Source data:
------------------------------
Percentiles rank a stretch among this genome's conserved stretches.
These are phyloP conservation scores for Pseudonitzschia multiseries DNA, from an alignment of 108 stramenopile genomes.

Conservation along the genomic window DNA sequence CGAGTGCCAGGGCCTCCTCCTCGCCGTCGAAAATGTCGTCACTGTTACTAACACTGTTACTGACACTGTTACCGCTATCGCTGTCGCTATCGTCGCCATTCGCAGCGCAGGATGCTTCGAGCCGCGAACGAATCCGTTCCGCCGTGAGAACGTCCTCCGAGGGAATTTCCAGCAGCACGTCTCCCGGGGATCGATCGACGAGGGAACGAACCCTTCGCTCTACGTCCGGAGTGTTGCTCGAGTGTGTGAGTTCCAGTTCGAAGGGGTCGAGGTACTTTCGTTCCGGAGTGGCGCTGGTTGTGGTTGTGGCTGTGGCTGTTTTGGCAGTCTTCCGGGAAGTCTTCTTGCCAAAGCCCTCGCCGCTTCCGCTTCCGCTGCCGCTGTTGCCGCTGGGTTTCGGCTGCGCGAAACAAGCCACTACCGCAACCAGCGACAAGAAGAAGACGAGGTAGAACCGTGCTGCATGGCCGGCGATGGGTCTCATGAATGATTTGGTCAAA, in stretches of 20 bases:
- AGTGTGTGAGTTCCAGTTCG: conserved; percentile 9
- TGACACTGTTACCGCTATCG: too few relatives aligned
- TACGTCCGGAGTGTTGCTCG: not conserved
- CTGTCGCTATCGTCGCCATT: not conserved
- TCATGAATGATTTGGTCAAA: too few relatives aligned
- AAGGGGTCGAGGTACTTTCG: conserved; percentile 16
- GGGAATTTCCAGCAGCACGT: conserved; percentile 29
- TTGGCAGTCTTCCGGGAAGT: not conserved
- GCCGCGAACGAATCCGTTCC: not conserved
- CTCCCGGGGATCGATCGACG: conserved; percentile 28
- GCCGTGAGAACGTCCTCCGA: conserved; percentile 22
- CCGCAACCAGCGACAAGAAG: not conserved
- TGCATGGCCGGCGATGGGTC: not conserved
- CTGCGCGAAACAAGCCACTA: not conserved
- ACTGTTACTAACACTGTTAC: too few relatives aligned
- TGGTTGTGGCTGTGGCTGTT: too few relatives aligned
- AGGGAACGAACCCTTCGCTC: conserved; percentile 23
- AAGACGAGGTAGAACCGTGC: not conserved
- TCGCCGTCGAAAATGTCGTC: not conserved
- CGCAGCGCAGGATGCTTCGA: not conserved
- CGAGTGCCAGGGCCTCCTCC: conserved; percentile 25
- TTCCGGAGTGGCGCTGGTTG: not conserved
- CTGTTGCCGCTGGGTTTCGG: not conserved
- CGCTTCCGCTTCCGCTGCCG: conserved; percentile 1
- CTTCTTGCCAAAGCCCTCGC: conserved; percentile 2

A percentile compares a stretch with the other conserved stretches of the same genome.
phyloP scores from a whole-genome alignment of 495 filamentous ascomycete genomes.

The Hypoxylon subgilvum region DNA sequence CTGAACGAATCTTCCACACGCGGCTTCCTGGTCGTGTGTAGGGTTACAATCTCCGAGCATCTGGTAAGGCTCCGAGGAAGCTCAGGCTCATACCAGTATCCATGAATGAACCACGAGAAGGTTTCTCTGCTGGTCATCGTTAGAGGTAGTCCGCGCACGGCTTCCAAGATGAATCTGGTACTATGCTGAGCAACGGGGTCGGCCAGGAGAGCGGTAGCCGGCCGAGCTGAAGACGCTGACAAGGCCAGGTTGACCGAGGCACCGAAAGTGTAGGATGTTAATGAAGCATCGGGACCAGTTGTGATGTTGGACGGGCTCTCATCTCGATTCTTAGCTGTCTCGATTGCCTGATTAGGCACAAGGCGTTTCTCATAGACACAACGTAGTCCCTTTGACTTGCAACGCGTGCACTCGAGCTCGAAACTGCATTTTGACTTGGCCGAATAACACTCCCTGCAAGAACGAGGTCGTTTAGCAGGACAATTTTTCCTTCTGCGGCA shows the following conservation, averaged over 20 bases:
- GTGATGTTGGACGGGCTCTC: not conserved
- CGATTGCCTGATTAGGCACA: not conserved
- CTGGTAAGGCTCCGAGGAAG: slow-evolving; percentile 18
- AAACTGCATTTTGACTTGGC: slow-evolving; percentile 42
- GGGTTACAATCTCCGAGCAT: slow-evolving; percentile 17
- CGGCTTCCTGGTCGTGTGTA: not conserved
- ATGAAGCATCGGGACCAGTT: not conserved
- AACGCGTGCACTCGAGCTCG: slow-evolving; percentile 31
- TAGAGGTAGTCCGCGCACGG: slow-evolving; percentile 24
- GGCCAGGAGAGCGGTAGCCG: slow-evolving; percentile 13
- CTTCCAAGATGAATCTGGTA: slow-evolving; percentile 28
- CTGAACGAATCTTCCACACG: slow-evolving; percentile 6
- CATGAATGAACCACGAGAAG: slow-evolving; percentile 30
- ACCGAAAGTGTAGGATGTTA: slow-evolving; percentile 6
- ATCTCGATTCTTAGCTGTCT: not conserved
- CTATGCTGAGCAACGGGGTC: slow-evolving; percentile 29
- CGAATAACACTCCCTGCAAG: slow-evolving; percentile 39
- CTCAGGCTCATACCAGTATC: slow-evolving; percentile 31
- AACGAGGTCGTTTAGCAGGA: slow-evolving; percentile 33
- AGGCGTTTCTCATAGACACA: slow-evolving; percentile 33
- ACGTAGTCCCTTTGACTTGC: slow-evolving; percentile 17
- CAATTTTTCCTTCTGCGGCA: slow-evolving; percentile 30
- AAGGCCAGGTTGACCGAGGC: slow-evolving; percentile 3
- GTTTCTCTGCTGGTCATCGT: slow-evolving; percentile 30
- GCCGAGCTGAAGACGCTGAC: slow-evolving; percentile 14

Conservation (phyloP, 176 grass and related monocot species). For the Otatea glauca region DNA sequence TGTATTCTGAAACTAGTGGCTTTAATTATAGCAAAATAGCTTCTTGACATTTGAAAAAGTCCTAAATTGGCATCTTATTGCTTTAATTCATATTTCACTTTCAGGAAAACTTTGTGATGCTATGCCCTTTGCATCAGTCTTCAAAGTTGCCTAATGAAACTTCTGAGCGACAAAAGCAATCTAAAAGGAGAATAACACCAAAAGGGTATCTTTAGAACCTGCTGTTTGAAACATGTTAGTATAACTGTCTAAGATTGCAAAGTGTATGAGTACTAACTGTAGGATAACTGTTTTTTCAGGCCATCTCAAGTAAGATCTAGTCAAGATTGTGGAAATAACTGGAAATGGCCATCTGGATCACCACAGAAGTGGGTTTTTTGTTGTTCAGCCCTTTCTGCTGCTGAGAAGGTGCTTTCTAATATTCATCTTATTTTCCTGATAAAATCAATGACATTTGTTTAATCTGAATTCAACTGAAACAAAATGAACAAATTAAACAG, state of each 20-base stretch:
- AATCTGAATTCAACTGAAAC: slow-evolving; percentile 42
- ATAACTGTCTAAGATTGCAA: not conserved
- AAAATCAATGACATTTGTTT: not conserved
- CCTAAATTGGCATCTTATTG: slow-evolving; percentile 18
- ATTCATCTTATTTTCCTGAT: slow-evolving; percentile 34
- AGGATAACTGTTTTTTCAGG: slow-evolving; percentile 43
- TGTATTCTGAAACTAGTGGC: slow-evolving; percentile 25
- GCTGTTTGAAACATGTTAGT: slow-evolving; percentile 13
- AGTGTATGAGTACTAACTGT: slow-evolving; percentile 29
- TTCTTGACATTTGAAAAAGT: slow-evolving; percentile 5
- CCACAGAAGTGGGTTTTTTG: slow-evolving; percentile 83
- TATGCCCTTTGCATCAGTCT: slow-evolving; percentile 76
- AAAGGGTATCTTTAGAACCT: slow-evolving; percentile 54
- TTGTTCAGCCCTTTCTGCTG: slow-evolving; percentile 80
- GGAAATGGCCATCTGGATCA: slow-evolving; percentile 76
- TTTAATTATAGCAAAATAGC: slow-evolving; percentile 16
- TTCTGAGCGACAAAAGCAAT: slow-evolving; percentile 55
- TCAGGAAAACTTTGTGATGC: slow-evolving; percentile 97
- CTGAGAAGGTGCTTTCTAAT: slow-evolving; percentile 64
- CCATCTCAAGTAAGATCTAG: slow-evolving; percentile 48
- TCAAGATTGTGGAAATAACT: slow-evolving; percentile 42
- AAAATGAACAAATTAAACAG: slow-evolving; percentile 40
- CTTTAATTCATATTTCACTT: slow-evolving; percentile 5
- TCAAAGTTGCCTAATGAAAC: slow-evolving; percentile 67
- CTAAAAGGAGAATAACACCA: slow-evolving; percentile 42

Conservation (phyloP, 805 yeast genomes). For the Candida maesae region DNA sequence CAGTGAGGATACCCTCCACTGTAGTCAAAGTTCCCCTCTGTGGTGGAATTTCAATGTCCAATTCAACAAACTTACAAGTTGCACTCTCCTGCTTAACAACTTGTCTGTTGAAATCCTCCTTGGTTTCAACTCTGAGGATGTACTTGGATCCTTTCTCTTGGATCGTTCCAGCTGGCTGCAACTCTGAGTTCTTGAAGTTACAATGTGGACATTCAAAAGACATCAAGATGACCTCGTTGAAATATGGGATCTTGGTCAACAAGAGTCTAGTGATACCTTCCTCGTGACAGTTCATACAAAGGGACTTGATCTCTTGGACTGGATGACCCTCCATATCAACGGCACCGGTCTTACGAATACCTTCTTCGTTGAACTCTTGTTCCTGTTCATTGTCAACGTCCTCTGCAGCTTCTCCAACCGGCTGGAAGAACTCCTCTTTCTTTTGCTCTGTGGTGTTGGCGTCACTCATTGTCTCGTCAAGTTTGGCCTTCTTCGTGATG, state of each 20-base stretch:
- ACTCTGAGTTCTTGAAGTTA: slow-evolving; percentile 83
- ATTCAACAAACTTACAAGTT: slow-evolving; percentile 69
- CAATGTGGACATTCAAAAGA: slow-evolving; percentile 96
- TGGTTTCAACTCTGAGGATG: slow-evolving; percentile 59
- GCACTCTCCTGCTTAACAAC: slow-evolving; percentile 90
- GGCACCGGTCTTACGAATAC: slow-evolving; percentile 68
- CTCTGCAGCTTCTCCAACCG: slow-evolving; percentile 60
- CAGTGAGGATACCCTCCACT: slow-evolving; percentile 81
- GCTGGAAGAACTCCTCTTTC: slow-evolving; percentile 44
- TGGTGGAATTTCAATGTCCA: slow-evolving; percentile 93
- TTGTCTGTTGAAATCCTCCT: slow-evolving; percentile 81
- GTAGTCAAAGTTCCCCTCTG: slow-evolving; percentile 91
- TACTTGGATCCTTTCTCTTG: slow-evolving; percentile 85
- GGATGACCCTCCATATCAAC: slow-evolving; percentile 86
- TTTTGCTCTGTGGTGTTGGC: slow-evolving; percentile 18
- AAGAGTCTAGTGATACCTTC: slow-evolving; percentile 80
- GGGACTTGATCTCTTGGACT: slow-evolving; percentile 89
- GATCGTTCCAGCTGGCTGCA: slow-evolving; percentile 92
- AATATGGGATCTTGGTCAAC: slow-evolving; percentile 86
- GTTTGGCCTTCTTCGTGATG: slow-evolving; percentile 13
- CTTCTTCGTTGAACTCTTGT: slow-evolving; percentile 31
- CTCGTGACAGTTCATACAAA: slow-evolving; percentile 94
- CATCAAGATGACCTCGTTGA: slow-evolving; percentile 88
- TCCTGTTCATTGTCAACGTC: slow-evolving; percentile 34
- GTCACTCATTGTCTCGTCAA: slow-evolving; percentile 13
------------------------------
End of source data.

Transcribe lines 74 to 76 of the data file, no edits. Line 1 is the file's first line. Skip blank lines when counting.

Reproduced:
- TTCTGAGCGACAAAAGCAAT: slow-evolving; percentile 55
- TCAGGAAAACTTTGTGATGC: slow-evolving; percentile 97
- CTGAGAAGGTGCTTTCTAAT: slow-evolving; percentile 64